“Ah, yes,” Bob said, “that does ring a bell.”

“But the thing is,” I continued, clearly on a roll, “Vermont has so much to be proud of. For instance, we were the first state to outlaw slavery. And in 2000, I think it was, we were the first to pass civil unions for gay couples. Now, of course, 10 years later, many folks consider civil unions a second-class compromise for full marriage rights. But, back then, it was incredibly controversial and gutsy. And, recently, we did pass gay-marriage legislation.”

Marlin turned to me with a warm smile and said, “Jernigan, don’t we know, and we appreciate it. Bob and I came up here to get married this spring. I can’t begin to tell you how much it meant to us. We’d been together for 28 and a half years!”

“Oh, that’s wonderful!” I said. “Where was the wedding?”

“That’s a story unto itself,” Bob the Husband jumped in. “Apparently, everything closes up that time of year. Our first choice was the Equinox in Manchester, but they were closed, too.”

“Yeah,” I said, nodding my head and chuckling, “that’s what happens when you want to get hitched during mud season.”

Marlin said, “Well, we eventually did find a perfectly lovely B&B outside of Rutland.”

“And it was a picture-perfect wedding,” the older Bob chimed in. “Everyone had the most glorious time.”

I dropped the trio at their B&B, not minutes from downtown, and waited in the driveway while they checked in, dropped their bags and freshened up. Then they took my recommendation of Leunig’s on Church Street for a late dinner. Yup, I thought, these cosmopolitan New Yorkers are definitely Leunig’s types. Tasty as they are, the turkey-bacon subs at the Kountry Kart Deli would just not cut it for these guys.

When I picked them up the following morning for their tour of Shelburne Farms and day at the Shelburne Museum, Marlin told me about the great kerfuffle on the Marketplace the previous night while they relaxed in Leunig’s’ outdoor seating area enjoying their meal.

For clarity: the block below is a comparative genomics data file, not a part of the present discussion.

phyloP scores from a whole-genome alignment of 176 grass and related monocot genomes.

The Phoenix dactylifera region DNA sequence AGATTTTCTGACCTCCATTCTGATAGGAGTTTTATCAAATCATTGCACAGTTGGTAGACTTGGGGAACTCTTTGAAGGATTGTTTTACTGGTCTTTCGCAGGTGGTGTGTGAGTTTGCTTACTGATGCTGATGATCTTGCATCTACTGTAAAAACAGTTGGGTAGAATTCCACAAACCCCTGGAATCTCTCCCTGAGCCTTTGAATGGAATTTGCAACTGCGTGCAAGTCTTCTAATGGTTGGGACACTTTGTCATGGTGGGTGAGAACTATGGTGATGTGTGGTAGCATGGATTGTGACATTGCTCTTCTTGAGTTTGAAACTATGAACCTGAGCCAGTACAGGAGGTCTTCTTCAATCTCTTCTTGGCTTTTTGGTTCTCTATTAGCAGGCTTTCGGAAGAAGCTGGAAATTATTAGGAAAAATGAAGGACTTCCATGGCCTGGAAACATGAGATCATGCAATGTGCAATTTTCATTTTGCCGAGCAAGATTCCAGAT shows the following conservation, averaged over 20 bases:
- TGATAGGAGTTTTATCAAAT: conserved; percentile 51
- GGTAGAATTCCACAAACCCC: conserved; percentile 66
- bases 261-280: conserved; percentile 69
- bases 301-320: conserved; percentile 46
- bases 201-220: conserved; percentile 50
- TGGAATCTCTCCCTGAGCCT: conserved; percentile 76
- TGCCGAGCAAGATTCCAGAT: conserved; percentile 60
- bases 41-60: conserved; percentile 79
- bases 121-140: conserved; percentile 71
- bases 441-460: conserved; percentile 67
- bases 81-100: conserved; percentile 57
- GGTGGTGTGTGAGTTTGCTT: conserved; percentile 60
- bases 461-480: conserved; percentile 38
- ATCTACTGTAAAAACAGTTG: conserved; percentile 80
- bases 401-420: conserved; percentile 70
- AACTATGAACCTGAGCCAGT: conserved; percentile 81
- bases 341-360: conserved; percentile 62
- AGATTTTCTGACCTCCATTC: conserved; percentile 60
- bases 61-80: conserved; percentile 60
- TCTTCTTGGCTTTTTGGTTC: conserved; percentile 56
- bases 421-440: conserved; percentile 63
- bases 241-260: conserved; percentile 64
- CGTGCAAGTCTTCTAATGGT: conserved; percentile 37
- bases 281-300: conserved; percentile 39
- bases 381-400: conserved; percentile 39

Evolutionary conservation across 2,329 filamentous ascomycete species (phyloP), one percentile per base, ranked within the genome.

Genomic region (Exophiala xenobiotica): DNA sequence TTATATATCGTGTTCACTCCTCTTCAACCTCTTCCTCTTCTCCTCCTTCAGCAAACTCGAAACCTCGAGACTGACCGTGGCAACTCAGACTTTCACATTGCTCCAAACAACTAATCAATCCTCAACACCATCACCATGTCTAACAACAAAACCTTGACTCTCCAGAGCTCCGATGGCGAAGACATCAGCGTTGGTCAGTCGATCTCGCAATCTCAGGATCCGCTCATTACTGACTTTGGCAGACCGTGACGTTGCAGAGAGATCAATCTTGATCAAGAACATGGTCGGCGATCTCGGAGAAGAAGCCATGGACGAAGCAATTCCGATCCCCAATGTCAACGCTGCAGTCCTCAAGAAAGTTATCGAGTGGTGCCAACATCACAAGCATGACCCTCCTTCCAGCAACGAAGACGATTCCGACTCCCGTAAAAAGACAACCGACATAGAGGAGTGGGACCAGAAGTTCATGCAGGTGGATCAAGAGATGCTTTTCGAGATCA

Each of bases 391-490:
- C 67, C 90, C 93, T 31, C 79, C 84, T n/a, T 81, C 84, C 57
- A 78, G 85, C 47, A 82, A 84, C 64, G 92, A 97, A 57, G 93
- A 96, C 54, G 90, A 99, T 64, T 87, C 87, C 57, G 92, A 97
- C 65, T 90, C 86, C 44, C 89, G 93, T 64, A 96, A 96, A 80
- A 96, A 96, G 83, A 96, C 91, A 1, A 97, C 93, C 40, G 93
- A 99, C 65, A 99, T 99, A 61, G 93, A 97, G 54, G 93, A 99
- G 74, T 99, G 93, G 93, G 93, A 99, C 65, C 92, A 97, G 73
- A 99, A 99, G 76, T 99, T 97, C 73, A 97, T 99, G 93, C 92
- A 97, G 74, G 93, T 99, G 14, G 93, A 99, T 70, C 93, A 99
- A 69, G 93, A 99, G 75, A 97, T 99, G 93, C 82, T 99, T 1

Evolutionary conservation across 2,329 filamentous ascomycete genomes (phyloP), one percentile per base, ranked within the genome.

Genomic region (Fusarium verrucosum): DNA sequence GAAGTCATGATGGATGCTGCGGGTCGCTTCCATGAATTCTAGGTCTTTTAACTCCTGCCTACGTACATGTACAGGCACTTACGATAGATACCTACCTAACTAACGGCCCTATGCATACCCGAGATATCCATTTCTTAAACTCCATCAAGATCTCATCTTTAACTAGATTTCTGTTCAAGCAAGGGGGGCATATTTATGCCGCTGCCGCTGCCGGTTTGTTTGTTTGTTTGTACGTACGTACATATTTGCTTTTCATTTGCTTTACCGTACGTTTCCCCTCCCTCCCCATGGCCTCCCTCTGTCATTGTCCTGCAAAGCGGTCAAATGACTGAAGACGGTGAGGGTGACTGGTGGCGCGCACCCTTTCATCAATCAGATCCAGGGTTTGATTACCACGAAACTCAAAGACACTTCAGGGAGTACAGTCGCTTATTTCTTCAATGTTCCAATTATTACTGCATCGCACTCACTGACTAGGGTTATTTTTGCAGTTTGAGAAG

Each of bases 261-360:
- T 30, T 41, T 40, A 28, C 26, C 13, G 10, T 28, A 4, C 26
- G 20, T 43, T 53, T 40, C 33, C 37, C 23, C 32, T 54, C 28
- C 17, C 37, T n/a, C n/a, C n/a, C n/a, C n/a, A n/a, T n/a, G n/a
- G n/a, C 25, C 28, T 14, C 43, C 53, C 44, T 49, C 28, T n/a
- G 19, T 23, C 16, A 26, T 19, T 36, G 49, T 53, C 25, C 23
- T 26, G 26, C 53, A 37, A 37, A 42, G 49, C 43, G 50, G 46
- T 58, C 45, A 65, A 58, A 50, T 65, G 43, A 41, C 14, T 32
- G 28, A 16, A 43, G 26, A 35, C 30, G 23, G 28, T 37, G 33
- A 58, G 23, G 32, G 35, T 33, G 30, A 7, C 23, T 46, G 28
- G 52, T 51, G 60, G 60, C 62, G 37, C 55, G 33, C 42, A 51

“Jernigan, it was like a movie. All of a sudden there were police cars everywhere, blue lights blazing. And then a young man came charging down the street, not feet from where we sat, with two policemen in hot pursuit. Lord in heaven — this is not what one associates with Vermont!”

“Oh,” I said, “I can’t believe I forgot to tell you about that. No, those were all actors. It’s a little skit they put on for the tourists during the summer. I think it takes place, like, every two hours.”

“I see,” Marlin said, with a wink. “Something like the Pirates of the Caribbean at Disney World?”

Exactly,” I replied, and I knew it was going to be a grand day hanging out with these three guys.

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About The Author

Jernigan Pontiac

Jernigan Pontiac

Jernigan Pontiac is a Burlington cab driver whose biweekly "Hackie" column has been appearing in Seven Days since 2000. He has published two book-length collections, Hackie: Cab Driving and Life, and Hackie 2: Perfect Autumn.